In the advertising world AI has really been core to business success and innovation for a while – AI powered programmatic is our reality now. Amongst others, Google, Facebook and Amazon are continuing to pioneer their products based on increasingly sophisticated capability. From an agency perspective, algorithms can be customised based on a client’s specific priorities to drive more meaningful programmatic performance.  For advertisers AI and machine learning enables us to process more information at a larger scale – faster decision-making across micro details that may not be discernible to the human eye. The faster and more accurately we can identify, categorise, and predict, the more relevant, timely, and persuasive we can make our communications.

AI is also playing a central role in the road to automation, helping lighten the load in terms of regulating, and measuring, for example, auditing account set ups and bridging the measurement gap by running informed models for outcomes and impacts. It will play a crucial role in the way we govern data in the first place by regulating quality and security. Quite simply, used well it has the power to make our marketing communications better and our business operations more efficient.

The growth of AI isn’t, however, going to make our world any less complex. AI is not immune to the over-arching challenges of privacy and the scrutiny that comes with data regulation. The potential of intelligent, scalable targeting that is also anonymised through predictive modelling is key as we find our way in the mist of the post-Privacy era but the increased ability to manipulate and influence, especially when that AI is operating based on a ‘known’ record, is more questionable. AI as a whole certainly isn’t exempt from privacy concerns – live facial recognition tech, for example, has been in question for a long time with many voicing concerns over state surveillance and becoming a ‘walking ID card’.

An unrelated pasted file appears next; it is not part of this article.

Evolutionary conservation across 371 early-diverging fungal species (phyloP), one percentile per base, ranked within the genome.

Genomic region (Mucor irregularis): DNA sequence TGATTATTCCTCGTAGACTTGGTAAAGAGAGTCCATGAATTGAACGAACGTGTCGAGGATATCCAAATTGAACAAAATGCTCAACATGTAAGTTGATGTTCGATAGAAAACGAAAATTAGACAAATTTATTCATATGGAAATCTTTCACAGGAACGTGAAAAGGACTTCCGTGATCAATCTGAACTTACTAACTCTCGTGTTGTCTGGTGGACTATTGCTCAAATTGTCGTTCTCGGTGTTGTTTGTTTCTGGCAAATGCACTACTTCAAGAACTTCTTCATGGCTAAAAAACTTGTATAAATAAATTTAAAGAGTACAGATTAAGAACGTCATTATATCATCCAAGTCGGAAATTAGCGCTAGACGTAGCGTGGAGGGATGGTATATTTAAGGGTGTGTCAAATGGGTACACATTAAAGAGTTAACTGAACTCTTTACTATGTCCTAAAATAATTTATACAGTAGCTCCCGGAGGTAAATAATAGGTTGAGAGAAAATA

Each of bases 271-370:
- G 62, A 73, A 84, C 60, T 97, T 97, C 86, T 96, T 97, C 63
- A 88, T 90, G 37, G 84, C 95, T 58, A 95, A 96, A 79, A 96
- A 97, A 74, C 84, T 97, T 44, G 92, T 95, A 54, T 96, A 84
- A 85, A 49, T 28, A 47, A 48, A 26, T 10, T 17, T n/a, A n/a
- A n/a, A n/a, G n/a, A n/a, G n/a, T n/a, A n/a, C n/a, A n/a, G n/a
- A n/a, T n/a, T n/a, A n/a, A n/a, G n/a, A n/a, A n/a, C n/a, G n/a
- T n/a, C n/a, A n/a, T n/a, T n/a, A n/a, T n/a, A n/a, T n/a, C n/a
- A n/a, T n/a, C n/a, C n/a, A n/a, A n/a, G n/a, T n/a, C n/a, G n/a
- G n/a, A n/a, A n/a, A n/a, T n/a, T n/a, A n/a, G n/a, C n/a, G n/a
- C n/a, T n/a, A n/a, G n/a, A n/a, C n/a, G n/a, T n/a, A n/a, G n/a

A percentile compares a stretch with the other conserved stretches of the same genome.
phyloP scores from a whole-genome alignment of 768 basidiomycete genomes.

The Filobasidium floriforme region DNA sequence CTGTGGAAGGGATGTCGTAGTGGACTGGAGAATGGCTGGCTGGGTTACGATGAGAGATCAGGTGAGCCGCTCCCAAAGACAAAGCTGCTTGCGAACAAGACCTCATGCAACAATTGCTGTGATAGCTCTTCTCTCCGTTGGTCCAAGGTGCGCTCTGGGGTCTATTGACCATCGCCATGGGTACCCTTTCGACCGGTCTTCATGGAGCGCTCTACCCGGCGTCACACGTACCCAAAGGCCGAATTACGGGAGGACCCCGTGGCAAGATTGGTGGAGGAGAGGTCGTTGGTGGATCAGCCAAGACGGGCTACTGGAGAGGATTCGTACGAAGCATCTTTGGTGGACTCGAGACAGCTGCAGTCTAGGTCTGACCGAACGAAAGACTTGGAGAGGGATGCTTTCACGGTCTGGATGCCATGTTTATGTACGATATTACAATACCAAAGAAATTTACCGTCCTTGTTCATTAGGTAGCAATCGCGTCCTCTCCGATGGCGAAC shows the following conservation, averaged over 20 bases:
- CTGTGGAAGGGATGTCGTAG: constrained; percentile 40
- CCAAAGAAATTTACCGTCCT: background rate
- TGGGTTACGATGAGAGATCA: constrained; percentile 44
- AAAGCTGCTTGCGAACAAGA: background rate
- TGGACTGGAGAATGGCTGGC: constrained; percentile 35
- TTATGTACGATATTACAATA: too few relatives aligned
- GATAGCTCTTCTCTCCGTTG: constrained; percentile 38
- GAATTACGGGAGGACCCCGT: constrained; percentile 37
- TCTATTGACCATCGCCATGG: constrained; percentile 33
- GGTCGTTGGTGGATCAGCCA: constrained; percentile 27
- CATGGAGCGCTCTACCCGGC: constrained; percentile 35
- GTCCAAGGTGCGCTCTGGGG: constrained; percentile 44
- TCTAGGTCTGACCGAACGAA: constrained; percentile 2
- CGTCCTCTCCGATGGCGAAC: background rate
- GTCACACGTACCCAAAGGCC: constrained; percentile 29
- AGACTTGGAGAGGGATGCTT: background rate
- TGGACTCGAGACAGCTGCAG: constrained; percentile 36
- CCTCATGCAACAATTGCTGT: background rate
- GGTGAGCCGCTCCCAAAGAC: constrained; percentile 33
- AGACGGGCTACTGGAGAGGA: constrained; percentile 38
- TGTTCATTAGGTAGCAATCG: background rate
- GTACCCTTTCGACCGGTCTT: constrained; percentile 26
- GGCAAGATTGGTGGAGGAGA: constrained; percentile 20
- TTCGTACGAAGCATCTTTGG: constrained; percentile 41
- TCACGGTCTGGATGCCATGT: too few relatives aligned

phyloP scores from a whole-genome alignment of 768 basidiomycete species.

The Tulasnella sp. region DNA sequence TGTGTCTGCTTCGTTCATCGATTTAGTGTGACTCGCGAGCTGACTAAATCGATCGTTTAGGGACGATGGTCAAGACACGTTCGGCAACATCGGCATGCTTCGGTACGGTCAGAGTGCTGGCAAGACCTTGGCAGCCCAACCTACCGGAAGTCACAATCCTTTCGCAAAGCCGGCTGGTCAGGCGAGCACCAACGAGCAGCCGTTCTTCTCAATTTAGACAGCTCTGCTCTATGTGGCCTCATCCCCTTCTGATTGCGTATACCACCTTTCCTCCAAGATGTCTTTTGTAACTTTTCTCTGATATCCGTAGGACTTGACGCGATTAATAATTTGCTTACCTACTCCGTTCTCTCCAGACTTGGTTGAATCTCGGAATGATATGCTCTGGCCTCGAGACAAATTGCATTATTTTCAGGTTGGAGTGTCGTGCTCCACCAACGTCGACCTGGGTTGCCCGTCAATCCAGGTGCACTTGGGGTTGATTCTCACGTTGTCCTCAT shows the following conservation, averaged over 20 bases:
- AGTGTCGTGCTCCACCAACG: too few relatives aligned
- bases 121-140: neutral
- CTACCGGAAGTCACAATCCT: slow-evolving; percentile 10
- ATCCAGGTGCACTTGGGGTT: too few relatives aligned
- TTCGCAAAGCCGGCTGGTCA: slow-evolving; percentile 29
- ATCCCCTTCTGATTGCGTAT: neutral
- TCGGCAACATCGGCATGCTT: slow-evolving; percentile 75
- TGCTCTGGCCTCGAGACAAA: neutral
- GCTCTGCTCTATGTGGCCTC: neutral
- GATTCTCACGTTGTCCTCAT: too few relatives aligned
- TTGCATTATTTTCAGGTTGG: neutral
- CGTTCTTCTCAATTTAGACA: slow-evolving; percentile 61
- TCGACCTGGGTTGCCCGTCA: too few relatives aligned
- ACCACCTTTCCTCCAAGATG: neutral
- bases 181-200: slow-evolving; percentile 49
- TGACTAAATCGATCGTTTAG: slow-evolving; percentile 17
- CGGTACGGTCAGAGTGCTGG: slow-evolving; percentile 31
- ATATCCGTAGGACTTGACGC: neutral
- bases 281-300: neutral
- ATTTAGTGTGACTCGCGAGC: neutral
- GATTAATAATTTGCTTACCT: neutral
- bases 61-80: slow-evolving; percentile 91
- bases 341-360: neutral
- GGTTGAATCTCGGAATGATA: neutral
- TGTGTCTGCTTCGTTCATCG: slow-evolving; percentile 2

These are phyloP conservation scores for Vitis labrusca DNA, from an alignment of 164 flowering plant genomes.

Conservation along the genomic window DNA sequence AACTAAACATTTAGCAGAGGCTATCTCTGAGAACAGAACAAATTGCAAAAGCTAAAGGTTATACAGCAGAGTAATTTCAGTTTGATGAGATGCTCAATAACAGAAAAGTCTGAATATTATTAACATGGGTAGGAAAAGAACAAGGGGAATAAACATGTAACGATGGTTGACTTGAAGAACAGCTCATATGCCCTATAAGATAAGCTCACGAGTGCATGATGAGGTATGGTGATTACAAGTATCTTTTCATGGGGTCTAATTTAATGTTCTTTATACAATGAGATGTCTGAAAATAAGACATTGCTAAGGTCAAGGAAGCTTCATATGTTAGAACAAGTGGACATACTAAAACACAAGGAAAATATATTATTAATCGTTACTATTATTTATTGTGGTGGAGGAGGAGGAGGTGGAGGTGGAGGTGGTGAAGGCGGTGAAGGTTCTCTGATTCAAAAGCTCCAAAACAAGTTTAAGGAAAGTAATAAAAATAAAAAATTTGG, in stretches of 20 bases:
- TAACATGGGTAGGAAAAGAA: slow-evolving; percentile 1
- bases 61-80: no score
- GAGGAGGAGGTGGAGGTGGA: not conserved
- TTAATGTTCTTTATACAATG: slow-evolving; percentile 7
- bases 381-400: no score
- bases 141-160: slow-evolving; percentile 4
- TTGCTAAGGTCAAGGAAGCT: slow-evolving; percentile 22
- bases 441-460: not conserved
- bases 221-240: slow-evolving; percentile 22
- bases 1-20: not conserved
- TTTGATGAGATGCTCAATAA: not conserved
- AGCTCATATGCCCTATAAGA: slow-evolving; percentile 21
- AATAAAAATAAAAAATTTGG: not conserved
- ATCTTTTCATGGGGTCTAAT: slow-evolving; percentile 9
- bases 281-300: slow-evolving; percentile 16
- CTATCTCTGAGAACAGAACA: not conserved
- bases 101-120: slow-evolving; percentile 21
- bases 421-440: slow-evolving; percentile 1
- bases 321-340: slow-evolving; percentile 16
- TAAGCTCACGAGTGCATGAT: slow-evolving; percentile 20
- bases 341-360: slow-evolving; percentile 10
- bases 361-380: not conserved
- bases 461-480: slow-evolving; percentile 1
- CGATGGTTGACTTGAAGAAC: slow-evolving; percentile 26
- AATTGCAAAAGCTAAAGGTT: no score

Governments and regulatory bodies have turned their attention to assessing the potential vulnerabilities of AI based programs. It looks like there will ultimately be development of agreed standards for the development and utilisation of AI but within that there’s also a job to do to fully understand the impact of bias in data and algorithms and how it can monitored and measured to  diminish any negative impact. We don’t want the all-consuming data beast to turn into a socio-politically insidious monster, although arguably based on the various controversies of the last few years that particular monster may have already bolted from its troll-pit.

From an advertiser’s perspective then, the way forward is going to get both easier and harder as AI is used to solve for ever more sophisticated use cases such as mass personalisation. At the very least we’ll need to work to ensure we have the ‘right’ data inputs, the right rules to sort and process that data at scale and the connection to creative automation to match with speed and relevance. All of this needs to be done with a sharp lens of ethics and compliance.

It’s not easy but with a clear view of your audience, data and tech strategy it can be built – the right person may actually see the right message at the right time - and AI done right, based on quality information and respect for the consumer, could actually be a means to making our marketing if not more human, then at least more humanistic.

Sian Williams is Audience Strategy and Planning Director at MediaCom North